Wednesday, 16 July 2014

On A Mision

The mission of the day was to move on the three miles from last night's mooring to Turner's garage at Wheaton Aston. Nobody with a narrowboat would pass this spot without dropping into here to fill up the diesel tank at it is renown to be one of the cheapest places on the system for fuel. The tank was dipped last night to get an idea of the amount of diesell likely to be required, 142 litres, in order to measure out the correct amount of fuel treatment fluid. In with the pipe, squeeze the trigger and hey presto, without even looking at the meter, 142.6 litres were bought at a base price of 70.9p/ltr. It had even dropped a penny overnight!
It was then through the lock to tackle some of the very long straights found on the Shroppie.

A beautiful bridge near Brewood

We had previously Emailed ahead to the Wolverhampton Boat Club for an overnight mooring there. We have found in the past that the lads around Autherley and Aldersley junctions have an affiliation for throwing stones at passing narrowboats. The boat club is near to these junctions that will enable us to pass them early in the morning before they leave their homes for school.
Last time we came here we were made most welcome and were able to join in with one of their club evenings. Today we have a spot right near to the clubhouse so its off there after a meal aboard.

Tuesday, 15 July 2014

Lock Free Shroppie Day

We love the Shroppie it has a charm of its own. OK it might have many long straights and banks that slope so that you cannot moor easily without using a plank to get ashore but you can admire the rolling countryside with a fine view of the Wrekin for miles around. It has many cuttings as the Lords of the land at the time did not allow an easier route across their land. There are many high bridges in order to span the cuttings.

The most famous is the High Bridge at High Offley through Grub Street cutting. It still retains the original telegraph pole high up into its arch.

There have been problems with this cutting having suffered landslips from its steep banks. Have to say that a lot of the offside vegetation has been cut back to enable easier boat passing. There is evidence of this with numerous piles of wood chippings from the offending trees. One pile was even growing masses of fungi from it.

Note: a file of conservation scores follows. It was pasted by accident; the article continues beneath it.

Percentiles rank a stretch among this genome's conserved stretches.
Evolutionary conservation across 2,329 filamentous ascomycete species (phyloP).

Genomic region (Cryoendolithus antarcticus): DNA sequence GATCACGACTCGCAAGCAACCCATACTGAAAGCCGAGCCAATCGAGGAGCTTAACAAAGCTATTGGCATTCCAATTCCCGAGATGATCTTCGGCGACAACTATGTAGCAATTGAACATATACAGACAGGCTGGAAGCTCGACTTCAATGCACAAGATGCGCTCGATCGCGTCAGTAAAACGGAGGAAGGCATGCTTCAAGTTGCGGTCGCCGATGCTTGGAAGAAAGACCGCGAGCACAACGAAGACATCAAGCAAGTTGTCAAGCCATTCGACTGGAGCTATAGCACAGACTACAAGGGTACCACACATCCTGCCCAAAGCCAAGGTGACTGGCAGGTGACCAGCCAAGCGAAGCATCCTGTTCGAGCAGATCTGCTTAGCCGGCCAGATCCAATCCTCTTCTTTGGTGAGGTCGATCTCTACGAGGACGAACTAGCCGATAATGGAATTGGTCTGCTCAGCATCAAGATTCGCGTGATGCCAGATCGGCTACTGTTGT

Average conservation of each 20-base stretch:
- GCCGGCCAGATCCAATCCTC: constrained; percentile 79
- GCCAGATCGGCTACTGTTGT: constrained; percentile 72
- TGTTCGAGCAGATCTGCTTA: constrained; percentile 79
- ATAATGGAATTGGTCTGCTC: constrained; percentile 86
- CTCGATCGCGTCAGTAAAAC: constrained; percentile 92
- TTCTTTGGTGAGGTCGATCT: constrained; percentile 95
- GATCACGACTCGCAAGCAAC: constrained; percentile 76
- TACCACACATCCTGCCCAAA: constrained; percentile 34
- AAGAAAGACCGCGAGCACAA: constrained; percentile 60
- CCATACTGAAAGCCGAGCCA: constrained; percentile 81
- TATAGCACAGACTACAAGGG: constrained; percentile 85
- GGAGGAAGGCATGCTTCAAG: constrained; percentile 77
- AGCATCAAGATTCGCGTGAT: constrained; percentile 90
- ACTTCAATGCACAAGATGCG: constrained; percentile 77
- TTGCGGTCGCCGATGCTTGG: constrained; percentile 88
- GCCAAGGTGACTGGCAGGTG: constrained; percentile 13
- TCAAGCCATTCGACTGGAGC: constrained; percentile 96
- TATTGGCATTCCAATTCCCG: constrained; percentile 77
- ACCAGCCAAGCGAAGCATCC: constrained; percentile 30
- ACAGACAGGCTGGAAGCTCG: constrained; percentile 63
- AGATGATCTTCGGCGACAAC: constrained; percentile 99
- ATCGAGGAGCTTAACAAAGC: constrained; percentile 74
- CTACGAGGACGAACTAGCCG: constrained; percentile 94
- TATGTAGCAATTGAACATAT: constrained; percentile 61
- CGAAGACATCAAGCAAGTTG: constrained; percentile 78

We passed a large ex-chocolate factory (now producing only dried milk) whose goods used to be carried to and from Bournville by canal boat.

The highlight for Keith on a trip up the Shroppie is a visit to the fine old boaties pub called The Anchor. This is a genuinely untouched historic heritage pub. When you step into The Anchor, you step back in time. There are just two small rooms. The one to the left as you go in I suppose you might call the lounge. The one to the right is usually where travelling musicians gather, usually instigated by a local narrowboater called Mal (MBE) who is a wonderful fellow with a large repertoire of songs, many of them self-penned and which are known and sang along to by the locals It is owned my a delightful lady named Olive who has been there for years and we can remember her descending down into the cellar, if you wanted a pint of beer, in order to fill a jug before decanting it into your glass. She is getting a little older now and has a pump fitted in order to dispense the one and only beer on the handle, Wadworth's 6X. Her daughter keeps the garden immaculately adorned with flowers. At one time she had a display in the form of a narrowboat, now sadly gone.